"WE DON'T WANT to force anything. We're not a career band. We're not trying to make a living by playing music. We're just playing music for the love of playing music." These comments, courtesy of Jacob Bannon from Converge, fall right in line with what musicians nursed in the punk rock ethos should say. They might not mean it, but for the sake of Strummer, they sure as hell better say it.
But it's clear that the sincere frontman for Converge isn't merely paying lip service. For nearly two decades now, Bannon & Co. have torn through the hardcore landscape with a flurry of masterfully precise recordings, each scorching the earth with the subtlety of a napalm attack that falls from the heavens. Straddling that great divide between hardcore and metal (please don't call it "metalcore"), Converge are humble in their offering—a brutal assault of punishing noise, breakneck speed, and music nerd technicality—yet approach their work with a very serious sense of purpose. Surrounded by the artistically bankrupt hardcore masses and knuckle-dragging ghosts of the genre's past, Converge continue to raise the expectations of an entire musical community with each release, and they do so unimpeded by those who cling to their heels along the way.
The vast authority of this Boston band extends far from the stage, as Converge's influence resonates in the studio (guitarist Kurt Ballou owns Godcity Recording Studio and has left his mark on countless heavy recordings), through Bannon's Deathwish, Inc. record label, various side projects (most notably Doomriders, fronted by bassist Nate Newton), and especially through the band's iconic artwork.
"I think it's just intrinsic to painting the full picture or telling the whole story with a record," explains the pixel-pushing, larynx-shredding Bannon when discussing the band's artistic identity. The Art Institute of Boston graduate continues: "A band isn't just necessarily music. There are a lot of things that make up the character of a band. I've always felt that a well thought out, carefully executed character is really an important thing for a band to have. It's something I've been interested in, as a listener of music. It's something I've been a fan of. I've always wanted to bring those qualities to any effort that I put forth as an artist."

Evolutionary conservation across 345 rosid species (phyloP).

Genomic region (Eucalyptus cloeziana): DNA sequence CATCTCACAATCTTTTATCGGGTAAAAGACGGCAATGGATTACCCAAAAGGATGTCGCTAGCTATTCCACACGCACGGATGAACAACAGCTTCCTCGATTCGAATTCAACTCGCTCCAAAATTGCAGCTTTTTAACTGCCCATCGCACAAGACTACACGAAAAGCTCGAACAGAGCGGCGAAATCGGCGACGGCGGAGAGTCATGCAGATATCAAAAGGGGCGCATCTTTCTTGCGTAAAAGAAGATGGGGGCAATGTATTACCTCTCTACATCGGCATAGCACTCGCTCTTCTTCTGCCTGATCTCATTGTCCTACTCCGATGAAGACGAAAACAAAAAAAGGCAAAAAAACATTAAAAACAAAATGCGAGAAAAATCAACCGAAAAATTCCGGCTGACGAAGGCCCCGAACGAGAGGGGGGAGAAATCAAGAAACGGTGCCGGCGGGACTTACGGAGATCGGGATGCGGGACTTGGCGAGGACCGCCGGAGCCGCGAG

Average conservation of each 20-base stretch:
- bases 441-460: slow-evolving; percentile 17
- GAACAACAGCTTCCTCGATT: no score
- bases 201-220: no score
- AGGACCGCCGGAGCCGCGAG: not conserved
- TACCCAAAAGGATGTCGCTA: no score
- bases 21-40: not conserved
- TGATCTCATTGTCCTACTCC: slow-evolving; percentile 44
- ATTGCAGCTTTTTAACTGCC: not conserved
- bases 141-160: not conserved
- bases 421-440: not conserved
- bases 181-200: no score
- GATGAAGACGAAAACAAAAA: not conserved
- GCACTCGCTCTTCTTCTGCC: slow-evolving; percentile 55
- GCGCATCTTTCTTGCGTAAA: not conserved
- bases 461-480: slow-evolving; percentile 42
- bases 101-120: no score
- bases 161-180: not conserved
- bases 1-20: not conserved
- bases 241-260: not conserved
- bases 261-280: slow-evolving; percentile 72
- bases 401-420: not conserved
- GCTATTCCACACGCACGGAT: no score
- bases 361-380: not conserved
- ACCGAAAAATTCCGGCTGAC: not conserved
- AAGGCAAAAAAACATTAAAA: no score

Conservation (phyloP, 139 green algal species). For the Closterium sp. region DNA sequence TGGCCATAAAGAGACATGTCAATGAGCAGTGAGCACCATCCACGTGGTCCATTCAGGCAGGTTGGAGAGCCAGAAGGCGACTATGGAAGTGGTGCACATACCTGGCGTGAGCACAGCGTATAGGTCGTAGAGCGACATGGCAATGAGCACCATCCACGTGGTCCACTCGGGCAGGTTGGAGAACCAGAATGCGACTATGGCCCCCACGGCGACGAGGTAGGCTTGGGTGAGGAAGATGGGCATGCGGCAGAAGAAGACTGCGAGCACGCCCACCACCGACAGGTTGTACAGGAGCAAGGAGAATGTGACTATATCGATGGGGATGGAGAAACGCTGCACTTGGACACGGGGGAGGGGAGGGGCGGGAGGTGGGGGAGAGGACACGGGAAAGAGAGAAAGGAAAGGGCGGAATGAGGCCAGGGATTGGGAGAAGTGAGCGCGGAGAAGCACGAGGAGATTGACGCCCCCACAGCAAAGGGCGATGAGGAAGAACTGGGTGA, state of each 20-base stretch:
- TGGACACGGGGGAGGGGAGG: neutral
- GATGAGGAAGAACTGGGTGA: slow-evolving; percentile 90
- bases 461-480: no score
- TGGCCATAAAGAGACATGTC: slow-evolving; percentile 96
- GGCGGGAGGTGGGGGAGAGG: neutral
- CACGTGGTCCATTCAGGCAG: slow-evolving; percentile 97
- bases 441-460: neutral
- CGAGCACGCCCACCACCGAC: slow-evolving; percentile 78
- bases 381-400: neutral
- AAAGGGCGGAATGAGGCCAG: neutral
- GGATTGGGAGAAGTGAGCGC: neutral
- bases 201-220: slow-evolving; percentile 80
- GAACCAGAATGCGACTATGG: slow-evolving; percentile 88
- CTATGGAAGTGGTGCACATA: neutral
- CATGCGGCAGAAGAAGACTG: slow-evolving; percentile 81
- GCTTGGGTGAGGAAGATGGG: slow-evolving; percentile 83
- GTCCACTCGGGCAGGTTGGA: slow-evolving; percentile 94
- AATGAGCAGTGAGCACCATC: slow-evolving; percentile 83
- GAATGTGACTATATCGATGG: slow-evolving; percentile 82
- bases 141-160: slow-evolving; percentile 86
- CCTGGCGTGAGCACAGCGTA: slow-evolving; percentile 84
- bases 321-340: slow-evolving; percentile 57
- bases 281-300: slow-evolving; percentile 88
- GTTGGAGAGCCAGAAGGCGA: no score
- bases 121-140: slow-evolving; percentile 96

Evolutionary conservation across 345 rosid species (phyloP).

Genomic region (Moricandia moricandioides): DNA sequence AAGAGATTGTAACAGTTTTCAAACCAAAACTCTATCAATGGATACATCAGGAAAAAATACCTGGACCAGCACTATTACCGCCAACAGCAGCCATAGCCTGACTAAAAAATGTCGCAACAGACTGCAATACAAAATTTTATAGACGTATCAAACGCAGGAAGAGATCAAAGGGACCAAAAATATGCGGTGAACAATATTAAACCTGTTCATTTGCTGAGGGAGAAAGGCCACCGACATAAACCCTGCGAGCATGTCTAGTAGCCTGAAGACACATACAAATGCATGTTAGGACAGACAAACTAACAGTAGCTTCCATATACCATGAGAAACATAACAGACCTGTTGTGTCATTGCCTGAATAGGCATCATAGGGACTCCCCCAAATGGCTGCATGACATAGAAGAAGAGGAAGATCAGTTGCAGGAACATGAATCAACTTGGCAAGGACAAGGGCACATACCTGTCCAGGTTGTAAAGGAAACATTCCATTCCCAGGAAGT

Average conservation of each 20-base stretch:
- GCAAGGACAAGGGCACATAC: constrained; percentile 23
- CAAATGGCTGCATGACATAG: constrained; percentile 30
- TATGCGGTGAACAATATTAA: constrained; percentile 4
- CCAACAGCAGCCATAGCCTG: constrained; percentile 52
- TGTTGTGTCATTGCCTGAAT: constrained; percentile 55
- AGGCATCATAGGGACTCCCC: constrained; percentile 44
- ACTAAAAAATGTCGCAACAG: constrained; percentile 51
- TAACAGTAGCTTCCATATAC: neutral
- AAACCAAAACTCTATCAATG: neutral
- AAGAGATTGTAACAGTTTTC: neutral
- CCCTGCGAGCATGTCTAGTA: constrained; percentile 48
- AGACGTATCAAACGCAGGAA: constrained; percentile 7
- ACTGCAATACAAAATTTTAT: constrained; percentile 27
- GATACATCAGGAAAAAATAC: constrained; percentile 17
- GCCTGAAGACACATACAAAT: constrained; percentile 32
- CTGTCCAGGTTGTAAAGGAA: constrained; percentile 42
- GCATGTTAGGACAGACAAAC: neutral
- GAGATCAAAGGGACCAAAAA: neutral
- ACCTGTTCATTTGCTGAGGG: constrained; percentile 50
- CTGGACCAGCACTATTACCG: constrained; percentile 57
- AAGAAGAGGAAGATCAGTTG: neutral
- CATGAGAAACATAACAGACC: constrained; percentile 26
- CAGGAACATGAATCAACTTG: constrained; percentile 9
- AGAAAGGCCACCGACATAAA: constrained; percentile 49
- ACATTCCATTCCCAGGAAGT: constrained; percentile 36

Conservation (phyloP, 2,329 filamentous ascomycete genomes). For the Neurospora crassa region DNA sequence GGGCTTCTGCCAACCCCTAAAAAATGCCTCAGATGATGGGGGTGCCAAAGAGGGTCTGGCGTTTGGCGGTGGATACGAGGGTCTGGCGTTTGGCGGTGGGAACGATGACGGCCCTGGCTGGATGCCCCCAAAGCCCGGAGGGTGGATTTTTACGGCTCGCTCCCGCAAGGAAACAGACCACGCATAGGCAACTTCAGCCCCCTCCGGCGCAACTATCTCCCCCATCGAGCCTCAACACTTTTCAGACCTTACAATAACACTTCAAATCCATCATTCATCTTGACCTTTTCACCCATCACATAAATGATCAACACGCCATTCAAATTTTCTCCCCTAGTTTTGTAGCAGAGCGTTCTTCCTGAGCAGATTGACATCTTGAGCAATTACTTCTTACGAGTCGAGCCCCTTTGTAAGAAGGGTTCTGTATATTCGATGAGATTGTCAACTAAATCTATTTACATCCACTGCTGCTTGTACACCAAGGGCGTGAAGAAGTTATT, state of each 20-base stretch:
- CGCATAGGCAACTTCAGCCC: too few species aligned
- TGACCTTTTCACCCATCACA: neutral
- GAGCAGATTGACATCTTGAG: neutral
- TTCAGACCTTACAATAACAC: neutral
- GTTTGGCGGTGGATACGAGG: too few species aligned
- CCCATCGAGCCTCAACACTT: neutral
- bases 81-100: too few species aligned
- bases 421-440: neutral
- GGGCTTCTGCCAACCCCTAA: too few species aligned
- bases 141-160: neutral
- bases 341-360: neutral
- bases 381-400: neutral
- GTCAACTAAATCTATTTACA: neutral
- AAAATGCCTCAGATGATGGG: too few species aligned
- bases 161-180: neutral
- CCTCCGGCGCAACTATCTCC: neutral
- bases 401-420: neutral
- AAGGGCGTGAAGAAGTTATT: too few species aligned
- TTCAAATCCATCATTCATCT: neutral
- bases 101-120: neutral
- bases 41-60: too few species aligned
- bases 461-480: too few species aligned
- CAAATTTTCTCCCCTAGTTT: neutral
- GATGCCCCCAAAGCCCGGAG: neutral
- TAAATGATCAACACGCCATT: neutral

Less concerned with the volume/aggression/tempo arms race, Converge painstakingly assemble each recording at a deliberate pace, even if this assembly means the band vanishes for years on end to do so. Their tectonic shift in style once again rumbled with last year's Axe to Fall, a recording that will make you flinch from the sheer level of noise created in the first minute of album opener "Dark Horse," and fails to relinquish the intensity a dozen tracks later. But for Converge, everything started with their fourth full-length, 2001's Jane Doe. In this astounding landmark moment in hardcore, Converge shook free of genre restraints and offered a crisp artistic vision amid a swirling mass of towering volume and lyrical despair. To an outsider, it was with Jane Doe that everything changed. But to the band, it was just another step in their ascent toward attaining artistic perfection.
Really, nothing changed," explains Bannon. "Even now, nothing's changed a few records later. I always feel that it's interesting; people will look at certain releases as benchmarks for artists or for bands. But if you're not doing something interesting for yourself and doing something exciting with each record then it's just not worth doing."